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Cannabis Secondhand Smoke: Will It Show On A Drug Test?

A lot of people worry about how drug tests work concerning THC. Informing yourself about what you can or cannot do will be half the way to passing one successfully. Be sure you know how secondhand smoke from marijuana will affect your chances.

Cannabis has been associated with misconceptions and myths for a long time. Because of this, it’s no surprise that secondhand weed smoke would also be linked with dangerous consequences. Today, we’ll go through whether you can get high from secondhand smoke, and if this is enough to make you fail a drug test.

EFFECTS OF PASSIVE SMOKING

Whether in an intentional hotbox, an indoor sesh, or a cannabis coffeeshop environment, there will often be people present who don’t smoke. These are people that came for the friends and not for a few tokes of the dank. As such, these are also the people that worry researchers and government agencies; is secondhand smoke harming these individuals?

The inhalation of smoke will always be harmful. But if you’re worried about joining your friends on a smoke sesh every once in a while, don’t be. Especially if its cannabis smoke and not tobacco one. Secondhand smoke won’t kill you prematurely, nor will it create any health issues. Just don’t take your child to that environment. Although health consequences are a concern, you can’t really get high from a hotbox if you’re not smoking.

In order for your body to test positive for THC from a hotbox session, you’d have to be surrounded by smoke for hours. And furthermore, the reason hotbox highs are often more intense is mostly due to an abundance of CO₂ and slight oxygen deprivation. If you’re a past smoker or are on a tolerance break, it might also be your brain playing tricks on you. Your brain will link the weed smell to a feeling it remembers.

WILL I FAIL MY DRUG TEST FROM SECONDHAND SMOKE?

So, you were at a party having a conversation with a cool stoner. You inhaled a decent quantity of secondhand smoke and forgot you have that drug test in a couple of days. You obviously don’t want to lose your job. But before you dive into an insane detox to flush out the THC, we have good news for you. A 2004 paper concluded that “. the risk of positive oral fluid tests from passive cannabis smoke inhalation is limited to a period of approximately 30 min following exposure”. This seems fair enough. Just make sure you stay away from joints 30 minutes before your drug test.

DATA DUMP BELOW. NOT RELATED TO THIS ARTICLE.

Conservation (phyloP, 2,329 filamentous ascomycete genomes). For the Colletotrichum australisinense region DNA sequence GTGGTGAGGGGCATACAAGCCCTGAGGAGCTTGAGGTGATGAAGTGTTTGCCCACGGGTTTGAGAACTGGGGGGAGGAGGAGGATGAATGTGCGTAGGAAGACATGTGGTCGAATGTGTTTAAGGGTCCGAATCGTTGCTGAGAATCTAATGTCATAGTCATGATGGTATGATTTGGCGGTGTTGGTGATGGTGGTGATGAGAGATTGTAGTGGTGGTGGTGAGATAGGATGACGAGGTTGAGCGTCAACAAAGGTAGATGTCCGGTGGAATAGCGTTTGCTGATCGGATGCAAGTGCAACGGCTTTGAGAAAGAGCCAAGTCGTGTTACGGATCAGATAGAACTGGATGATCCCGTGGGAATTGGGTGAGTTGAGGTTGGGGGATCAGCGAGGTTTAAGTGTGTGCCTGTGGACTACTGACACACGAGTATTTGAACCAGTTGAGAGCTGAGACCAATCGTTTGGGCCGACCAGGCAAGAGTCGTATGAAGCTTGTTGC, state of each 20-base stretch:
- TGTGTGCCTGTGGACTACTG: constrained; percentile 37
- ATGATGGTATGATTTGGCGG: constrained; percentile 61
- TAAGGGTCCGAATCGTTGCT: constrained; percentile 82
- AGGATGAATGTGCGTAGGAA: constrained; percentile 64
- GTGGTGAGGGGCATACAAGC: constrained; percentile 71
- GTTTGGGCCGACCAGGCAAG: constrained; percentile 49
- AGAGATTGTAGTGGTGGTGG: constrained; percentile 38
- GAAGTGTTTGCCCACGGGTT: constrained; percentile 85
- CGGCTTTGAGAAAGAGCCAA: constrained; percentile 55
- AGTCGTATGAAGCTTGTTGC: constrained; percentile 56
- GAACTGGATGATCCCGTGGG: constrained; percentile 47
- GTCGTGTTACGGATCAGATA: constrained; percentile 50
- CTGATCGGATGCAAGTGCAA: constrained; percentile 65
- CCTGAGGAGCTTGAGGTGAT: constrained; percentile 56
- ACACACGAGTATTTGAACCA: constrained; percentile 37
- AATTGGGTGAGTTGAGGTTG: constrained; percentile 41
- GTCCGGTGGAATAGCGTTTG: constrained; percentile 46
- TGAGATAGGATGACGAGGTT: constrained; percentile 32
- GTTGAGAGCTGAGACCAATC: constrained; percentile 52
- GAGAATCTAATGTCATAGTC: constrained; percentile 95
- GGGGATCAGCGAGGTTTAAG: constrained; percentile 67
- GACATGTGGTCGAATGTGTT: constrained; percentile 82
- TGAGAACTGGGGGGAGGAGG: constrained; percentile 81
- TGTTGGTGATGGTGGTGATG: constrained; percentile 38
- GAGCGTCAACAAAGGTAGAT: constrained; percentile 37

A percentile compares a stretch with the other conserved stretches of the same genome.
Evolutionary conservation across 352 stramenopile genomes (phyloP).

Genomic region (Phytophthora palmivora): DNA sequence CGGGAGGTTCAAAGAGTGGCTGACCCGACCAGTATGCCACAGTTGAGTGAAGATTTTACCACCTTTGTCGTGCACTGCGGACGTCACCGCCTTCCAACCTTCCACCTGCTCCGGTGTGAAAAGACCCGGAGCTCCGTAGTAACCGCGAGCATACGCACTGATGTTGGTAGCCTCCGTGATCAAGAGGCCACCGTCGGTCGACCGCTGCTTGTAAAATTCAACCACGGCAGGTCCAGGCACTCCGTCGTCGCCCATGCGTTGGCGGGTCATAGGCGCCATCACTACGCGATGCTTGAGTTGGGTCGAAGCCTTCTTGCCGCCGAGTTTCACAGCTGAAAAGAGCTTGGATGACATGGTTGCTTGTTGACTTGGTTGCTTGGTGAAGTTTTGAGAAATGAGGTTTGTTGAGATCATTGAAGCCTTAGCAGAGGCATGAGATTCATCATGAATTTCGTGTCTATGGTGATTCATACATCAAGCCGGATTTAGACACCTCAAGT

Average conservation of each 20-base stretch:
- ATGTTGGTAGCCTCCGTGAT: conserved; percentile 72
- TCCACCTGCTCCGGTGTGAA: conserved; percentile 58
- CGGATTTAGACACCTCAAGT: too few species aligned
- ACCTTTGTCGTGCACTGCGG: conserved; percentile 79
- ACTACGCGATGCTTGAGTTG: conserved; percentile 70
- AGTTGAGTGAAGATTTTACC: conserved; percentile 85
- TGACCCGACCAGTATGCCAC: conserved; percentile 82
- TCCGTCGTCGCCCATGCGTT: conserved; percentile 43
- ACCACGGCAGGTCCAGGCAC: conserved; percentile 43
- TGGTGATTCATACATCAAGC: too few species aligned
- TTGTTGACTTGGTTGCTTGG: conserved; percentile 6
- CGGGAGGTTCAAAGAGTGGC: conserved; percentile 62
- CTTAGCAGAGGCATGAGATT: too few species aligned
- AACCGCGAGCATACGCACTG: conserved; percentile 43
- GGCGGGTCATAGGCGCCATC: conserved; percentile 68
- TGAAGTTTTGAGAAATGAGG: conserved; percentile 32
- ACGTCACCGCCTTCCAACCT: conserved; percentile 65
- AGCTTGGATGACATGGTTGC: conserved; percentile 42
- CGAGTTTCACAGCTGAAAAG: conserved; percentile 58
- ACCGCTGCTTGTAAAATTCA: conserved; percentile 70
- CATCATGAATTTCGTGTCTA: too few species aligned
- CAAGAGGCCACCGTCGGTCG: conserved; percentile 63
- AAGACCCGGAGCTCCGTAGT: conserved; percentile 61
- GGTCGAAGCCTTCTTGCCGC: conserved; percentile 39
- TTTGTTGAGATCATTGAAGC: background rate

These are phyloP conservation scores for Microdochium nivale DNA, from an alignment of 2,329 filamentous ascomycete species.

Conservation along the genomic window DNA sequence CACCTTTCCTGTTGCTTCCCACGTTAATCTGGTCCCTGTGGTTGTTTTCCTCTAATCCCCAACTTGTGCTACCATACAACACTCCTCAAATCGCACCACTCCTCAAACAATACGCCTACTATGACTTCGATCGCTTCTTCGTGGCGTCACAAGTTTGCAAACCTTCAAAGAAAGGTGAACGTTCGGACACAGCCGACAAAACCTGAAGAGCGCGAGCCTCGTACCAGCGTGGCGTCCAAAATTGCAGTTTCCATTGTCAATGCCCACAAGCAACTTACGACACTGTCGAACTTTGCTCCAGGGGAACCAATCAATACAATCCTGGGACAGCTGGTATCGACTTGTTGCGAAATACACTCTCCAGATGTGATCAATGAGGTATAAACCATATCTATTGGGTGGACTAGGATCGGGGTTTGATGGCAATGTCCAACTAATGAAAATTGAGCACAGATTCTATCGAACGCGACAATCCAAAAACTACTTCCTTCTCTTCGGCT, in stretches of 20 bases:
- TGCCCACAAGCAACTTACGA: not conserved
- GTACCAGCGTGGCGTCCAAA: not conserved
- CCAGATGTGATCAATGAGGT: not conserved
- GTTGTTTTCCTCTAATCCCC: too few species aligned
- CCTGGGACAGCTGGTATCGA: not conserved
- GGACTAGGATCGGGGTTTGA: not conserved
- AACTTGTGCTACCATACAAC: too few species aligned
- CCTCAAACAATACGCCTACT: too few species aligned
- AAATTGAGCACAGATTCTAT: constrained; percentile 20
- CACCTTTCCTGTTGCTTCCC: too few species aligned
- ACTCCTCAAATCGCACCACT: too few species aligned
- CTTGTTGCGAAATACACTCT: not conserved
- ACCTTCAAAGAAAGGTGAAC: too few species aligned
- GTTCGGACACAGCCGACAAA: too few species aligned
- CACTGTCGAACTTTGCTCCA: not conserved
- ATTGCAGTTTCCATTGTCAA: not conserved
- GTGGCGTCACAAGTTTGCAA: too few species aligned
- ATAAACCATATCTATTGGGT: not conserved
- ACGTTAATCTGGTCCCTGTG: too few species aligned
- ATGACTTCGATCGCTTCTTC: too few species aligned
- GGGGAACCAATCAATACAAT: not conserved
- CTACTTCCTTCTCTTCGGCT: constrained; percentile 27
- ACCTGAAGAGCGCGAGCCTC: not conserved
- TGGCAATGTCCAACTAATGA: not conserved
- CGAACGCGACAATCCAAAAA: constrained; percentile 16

A 2010 study also looked at cannabinoid concentrations in the blood and urine of people after being in a highly attended Amsterdam coffeeshop for 3 hours. The results showed that indeed the subject absorbed THC, but in miniscule quantities, not enough to get them high. In the blood, THC was only detectable for less than 6 hours. And this will probably be the closest to reality that a study can be on the subject.

This should be enough to relax you. But you should not take this to the extreme. It would still not be smart to hang around a lot of burning marijuana during the days, if not couple of weeks, leading up to a drug test. Research isn’t abundant on the subject, and there is still a lot for us to learn about cannabis. It will always depend on the THC contents of the weed your friends are smoking, how many are smoking, for how long, and where. All of this to say, you can and should be relaxed about this issue, but use your brain as well.

Find out if joining your friends for a smoke session will make you fail your next drug test, even if you're not partaking. The answer lies within!

Smelling weed drug test

A new study finds it is unlikely that a person exposed to secondhand marijuana smoke will test positive for marijuana themselves. While it is possible that extreme marijuana smoke exposure could produce a positive urine test, this occurrence is likely to be rare and limited to the hours immediately after exposure, according to researchers from Johns Hopkins University.

Six experienced marijuana users smoked marijuana with different concentrations of THC, the drug’s psychoactive ingredient, in a sealed chamber. Six non-smokers were seated next to the smokers. In two sessions, the participants were in a room with no ventilation, while in the third session they were in a ventilated room. The non-smokers’ urine was tested 13 times over the next 34 hours. Urine levels of THC surpassed typically detectable levels in only one participant, four to six hours after exposure. When the researchers used a more sensitive test, which is usually not used in workplace drug testing, they could detect lower THC levels, but only for 24 hours.

Non-smokers in the ventilated room did not come close to meeting the threshold for a positive drug test, Newsweek reports.

The findings are published in the Journal of Analytical Toxicology.

A new study finds it is unlikely that a person exposed to secondhand marijuana smoke will test positive for marijuana themselves. While it is possible that extreme marijuana smoke exposure could produce a positive urine test, this occurrence is likely to be rare and limited to the hours immediately after exposure, according to researchers from Johns Hopkins University.